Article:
< Back to Blog

St. Louis University using owl decoy

The crows arent going anywhere at St. Louis University this year. And cars all over campus are suffering.

The crows aren't going anywhere at St. Louis University this year. And cars all over campus are suffering.

The St. Louis University student newspaper, The University News, recently published a piece on the unusual number of crows on campus this year. Terry Palmisano, a maintenance worker for 31 years at the university, said that this was the first year that the crows actually became a problem. And they are definitely leaving their mark on campus.

“The cars in the back of the [Marchetti parking] lot are loaded with bird feces, Palmisano recently told the studnet paper. “…At night, there are hundreds, and it is freaky when they are flying all over the place.”

A biologist at the university understands why the crows are so prevalent this year.

According to Thomas Valone, a behavioral ecologist in the Department of Biology, crows often gather in urban areas for winter roosts because of big trees, open areas, unnatural lighting and food waste. Urban areas are also five to 10 degrees warmer than rural areas because of the heat island effect, which traps the sun’s into urban areas and creates a warmer environment for the crows.

To fend off the crows and the damage they leave behind, the university purchased two life-sized Great Horned Owl decoys with four-and-a-half-foot wingspans. The Great Horned Owl is a natural predator to the crows. Bird-X‘s Prowler Owl fits this billing to a tee.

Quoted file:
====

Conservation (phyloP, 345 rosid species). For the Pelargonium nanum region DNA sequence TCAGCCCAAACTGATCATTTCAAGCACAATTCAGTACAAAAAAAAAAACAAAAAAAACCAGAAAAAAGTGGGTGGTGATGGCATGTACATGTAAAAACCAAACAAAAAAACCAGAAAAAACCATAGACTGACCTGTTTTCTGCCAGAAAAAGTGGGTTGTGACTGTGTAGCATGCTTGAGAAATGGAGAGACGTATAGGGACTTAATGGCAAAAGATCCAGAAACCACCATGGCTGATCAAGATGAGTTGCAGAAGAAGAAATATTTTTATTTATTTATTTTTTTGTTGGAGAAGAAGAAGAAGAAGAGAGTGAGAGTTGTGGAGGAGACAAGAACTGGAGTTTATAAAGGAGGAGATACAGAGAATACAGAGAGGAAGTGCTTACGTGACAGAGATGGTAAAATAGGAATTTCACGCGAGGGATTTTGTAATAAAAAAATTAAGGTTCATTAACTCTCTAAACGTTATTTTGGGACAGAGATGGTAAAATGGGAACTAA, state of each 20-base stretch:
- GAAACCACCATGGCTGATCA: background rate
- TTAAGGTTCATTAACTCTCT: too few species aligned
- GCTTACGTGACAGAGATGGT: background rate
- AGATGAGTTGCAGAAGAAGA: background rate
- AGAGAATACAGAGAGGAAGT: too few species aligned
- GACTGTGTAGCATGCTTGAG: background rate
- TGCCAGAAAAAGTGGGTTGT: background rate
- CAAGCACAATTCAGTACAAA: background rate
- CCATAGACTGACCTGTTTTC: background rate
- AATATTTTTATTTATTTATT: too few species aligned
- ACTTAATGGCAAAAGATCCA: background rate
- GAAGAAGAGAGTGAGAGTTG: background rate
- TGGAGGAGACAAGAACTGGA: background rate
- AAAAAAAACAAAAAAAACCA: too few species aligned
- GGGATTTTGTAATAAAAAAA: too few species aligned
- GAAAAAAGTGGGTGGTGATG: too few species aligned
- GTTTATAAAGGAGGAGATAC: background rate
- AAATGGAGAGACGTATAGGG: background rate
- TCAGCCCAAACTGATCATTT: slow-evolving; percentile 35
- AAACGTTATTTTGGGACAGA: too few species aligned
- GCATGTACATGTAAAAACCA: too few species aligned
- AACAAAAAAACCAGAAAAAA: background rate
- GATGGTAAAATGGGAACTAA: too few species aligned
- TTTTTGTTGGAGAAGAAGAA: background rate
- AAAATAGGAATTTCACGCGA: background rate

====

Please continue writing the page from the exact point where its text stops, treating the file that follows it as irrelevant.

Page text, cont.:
This visual bird scare is so effective because owls, especially Great Horn Owls, are a natural predator to ravens and crows.

This visual bird scare is so effective because owls, especially Great Horn Owls, are a natural predator to ravens and crows.

The Great Horned Owl is so feared amongst birds because it captures and eats almost anything that moves. Birds instinctively avoid the Prowler Owl as they would a Great Horned Owl. And set-up for the Prowler Owl is beyond simple; it mounts practically anywhere and it is constantly moving in the wind making it more dynamic.

St. Louis University will be receiving their owl decoys by the end of the week. They have also considered sound devices, which would work wonderfully along with the Prowler Owl. Affecting multiple senses is the most effective way to eliminate pest birds.

Comment (1)

Makanch says:
November 12, 2015

My backyard is where I can find peace and tiiaqunlrty. That is due to the many birds that visit here each day. Their chatter is music to my ears. I once had a workman who was walking toward the back garden and asked if I had an aviary because he heard so many birds. They are my friends. I have Warby (a yellow-rumped warbler) who visits one of my hummingbird feeders frequently. I delight in hearing and then spotting the little melodious Bewick wrens. A pair of Titmice come every day to find safflower seeds. And then there are the house finches, sparrows, towhees, hummingbirds, scrub jays,chickadees and goldfinches. In June I await the arrival of the Hooded Orioles. Occasionally I am delighted to see a Nuttall\’s woodpecker or red-breasted sapsucker drop by. What a joy to wake up every morning and hear a symphony and see a rainbow of colors right in my own garden!

* Get an image next to your comment by visiting Gravatar.com and uploading a profile photo that links to your email address.

Post a Comment

All fields are required, unless noted.